Nutritional Advice is a "No" in Florida
Do you have the right to provide advice on what to buy at the grocery store?
The State of Florida says you don’t
Photo courtesy of The Institute for Justice
Heather Kokesch Del Castillo founded Constitution Nutrition, a health coaching business, in 2014. As a “holistic health coach,” she offered individualized dietary advice through a 6-month online health coaching program and in-person sessions. She received a certificate in holistic health coaching from the Institute for Integrative Nutrition (IIN) in 2015 while living in California.
After relocating to Florida with her military family, Heather continued operating her holistic business — and trouble struck. In May 2017, she received a cease and desist from the State of Florida, requiring her to shut down her business completely. But first, she had to pay more than $750 in fines.
She decided to fight back, but ultimately lost her battle for justice in July 2019 on the grounds that states do in fact have the right to require licensure for anyone receiving money in exchange for health services.
Florida regulates licensed dietitians and nutritional counselors through the Dietetic and Nutrition Practice Act (DNPA). The Act classifies these professionals as “health care practitioners” and was established on the basis that “the practice of dietetics and nutrition or nutrition counseling by unskilled and incompetent practitioners presents a danger to the public health and safety.”
Despite never claiming she was a licensed dietitian, Heather was forced to close her business, as it violated regulations under Florida’s DNPA. The Act outlines specific requirements for educational and pre-professional experience, as well as passing a license exam, in order to operate as a dietitian or nutritional counselor in the state — which Heather did not meet.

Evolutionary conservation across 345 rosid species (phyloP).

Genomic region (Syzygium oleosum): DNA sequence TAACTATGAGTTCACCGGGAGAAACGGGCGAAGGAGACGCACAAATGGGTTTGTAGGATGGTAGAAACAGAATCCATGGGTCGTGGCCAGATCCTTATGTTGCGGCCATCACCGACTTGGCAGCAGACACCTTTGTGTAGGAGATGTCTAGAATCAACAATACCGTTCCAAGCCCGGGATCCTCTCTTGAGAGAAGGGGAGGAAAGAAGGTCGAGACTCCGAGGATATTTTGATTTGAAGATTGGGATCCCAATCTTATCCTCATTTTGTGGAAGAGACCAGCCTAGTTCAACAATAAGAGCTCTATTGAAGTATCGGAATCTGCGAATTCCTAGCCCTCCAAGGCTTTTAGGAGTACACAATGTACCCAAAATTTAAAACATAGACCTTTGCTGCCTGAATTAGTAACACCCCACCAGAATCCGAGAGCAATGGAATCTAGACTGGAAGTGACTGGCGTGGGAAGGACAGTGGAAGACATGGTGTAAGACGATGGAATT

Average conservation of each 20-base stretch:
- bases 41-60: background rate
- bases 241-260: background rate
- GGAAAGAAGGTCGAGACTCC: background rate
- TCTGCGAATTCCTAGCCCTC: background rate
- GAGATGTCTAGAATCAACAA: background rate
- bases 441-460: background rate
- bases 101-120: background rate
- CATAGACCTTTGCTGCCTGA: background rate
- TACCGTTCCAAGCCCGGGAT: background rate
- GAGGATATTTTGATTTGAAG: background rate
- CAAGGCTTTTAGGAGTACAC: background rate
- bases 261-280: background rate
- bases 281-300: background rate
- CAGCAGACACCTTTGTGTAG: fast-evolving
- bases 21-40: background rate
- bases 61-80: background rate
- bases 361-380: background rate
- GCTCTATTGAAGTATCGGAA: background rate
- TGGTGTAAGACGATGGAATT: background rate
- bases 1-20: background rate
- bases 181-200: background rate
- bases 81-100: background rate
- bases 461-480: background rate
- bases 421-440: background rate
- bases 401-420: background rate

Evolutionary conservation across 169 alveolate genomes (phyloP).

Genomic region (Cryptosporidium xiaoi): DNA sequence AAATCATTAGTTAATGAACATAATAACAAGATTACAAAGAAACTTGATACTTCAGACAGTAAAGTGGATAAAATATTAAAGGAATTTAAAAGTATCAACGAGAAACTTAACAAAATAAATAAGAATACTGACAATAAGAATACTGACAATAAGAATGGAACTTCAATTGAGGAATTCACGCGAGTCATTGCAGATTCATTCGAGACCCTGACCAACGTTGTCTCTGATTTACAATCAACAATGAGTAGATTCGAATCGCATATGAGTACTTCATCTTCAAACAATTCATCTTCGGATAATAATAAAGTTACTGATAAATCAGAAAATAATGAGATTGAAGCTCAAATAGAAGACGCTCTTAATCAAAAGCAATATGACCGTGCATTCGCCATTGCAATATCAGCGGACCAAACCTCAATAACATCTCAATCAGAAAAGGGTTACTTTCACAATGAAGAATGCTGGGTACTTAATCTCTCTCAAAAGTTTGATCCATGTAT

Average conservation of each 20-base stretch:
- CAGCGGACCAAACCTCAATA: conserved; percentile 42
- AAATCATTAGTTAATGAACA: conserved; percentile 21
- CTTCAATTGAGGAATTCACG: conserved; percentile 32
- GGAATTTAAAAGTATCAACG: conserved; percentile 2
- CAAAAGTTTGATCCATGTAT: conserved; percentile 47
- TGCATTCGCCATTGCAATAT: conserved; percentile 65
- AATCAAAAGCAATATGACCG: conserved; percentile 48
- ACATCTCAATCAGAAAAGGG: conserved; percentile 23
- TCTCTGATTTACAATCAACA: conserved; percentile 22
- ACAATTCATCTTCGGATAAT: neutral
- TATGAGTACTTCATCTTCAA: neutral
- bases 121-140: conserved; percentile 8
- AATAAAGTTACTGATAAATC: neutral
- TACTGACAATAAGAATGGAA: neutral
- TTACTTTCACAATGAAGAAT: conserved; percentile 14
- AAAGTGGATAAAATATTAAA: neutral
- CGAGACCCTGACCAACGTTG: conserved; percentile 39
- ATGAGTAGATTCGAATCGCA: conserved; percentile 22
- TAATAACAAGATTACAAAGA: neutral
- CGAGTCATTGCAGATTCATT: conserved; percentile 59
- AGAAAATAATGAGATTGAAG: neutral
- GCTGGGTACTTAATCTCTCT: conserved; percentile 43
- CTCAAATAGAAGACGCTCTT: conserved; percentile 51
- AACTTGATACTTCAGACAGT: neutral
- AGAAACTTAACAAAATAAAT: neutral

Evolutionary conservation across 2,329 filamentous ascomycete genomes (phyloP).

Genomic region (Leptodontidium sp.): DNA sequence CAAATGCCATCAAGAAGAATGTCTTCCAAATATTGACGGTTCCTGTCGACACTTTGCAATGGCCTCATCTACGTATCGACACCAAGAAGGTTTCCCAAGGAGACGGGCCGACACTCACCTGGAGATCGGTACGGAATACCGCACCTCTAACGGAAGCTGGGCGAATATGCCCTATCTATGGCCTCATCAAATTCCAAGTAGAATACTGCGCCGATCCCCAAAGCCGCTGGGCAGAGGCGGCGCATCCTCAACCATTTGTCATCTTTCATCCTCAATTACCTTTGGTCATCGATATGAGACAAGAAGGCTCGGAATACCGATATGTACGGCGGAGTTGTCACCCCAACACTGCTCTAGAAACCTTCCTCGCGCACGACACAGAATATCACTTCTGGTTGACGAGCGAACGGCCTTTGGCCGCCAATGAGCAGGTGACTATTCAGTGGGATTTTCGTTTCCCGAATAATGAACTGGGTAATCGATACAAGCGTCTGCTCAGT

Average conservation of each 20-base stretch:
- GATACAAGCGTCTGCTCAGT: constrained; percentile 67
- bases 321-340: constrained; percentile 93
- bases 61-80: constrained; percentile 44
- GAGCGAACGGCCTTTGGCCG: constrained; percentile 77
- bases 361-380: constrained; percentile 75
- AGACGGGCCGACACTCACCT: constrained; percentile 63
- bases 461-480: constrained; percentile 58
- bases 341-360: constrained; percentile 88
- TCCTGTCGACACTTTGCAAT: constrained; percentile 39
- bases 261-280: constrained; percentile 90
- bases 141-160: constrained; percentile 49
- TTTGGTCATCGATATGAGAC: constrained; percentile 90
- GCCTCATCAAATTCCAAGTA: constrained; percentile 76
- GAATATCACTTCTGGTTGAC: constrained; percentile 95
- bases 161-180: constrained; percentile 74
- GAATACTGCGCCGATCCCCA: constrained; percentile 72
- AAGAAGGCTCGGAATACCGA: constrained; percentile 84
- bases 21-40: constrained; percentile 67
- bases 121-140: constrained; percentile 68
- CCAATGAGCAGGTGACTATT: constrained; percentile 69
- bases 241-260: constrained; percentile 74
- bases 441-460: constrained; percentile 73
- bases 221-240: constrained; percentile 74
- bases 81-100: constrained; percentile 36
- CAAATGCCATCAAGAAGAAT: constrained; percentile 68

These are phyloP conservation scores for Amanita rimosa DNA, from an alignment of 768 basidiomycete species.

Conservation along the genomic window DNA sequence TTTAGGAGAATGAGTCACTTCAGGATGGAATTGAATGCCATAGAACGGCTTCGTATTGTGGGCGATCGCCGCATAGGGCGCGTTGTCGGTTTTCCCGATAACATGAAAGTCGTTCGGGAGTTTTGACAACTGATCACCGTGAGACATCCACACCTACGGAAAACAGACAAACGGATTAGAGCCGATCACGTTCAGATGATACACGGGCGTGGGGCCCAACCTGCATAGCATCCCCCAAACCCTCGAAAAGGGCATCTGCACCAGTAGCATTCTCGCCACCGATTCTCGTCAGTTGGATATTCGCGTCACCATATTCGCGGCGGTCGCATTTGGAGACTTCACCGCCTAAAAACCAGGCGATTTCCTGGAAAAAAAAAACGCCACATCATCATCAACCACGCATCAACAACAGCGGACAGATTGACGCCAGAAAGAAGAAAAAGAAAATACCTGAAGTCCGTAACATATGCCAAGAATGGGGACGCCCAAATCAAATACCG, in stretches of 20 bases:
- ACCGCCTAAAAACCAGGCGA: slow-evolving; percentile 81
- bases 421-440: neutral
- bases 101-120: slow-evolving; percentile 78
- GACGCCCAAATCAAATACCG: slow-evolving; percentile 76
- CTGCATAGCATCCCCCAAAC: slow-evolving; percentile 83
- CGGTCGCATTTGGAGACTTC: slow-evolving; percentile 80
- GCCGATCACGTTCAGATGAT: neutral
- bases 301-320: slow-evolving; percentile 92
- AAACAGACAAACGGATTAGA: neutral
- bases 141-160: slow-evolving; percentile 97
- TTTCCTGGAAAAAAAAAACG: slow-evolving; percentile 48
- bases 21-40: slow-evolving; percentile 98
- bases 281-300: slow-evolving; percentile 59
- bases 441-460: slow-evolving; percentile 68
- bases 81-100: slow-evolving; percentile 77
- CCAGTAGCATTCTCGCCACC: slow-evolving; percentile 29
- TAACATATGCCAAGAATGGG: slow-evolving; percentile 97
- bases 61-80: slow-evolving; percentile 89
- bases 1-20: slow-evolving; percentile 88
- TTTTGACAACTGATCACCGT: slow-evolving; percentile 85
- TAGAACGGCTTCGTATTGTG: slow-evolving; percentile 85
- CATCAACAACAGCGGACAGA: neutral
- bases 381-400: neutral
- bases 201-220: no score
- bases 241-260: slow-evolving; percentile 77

For example, Heather’s certificate in holistic health coaching did not meet the state’s educational requirements for a bachelor’s or post-bachelor’s degree with a major course of study in human nutrition, food and nutrition, dietetics or food management.
In October 2017, she filed a lawsuit in the U.S. District Court for the Northern District of Florida on the basis that the restrictions imposed upon her and her holistic business by the DNPA were a violation of her First Amendment rights. She argued that the Act violates her freedom of speech because it prohibits her and others who are in similar situations from offering individualized advice about diet and nutrition.
In July 2019, the Florida court ruled against Heather’s claim that her health coaching was protected under First Amendment rights. The court upheld the licensing requirement on the grounds that Heather’s advice was “conduct” not “speech” and was exempt from First Amendment protections.
Heather is planning to appeal the court’s decision.
Heather’s story is all too common, where states have full rights to regulate holistic health services and businesses, typically through licensure.
While laws governing health care services vary state-by-state, they most often require lengthy and expensive education for licensure (such as a bachelor’s degree in nutrition in Heather’s case). If you don’t abide by the regulations of licensure — regardless of if you’re a surgeon or someone who provides essential oil therapies or teaches yoga — you’re subject to expensive legal troubles that could leave you closing up shop.
The good news is that there are alternatives to these expensive, time-consuming education requirements, which allow you to offer your holistic services without worry. As a licensed Professional Wellness Alliance (PWA) team member, you can operate with the peace-of-mind that you are legally protected to offer your services in any state.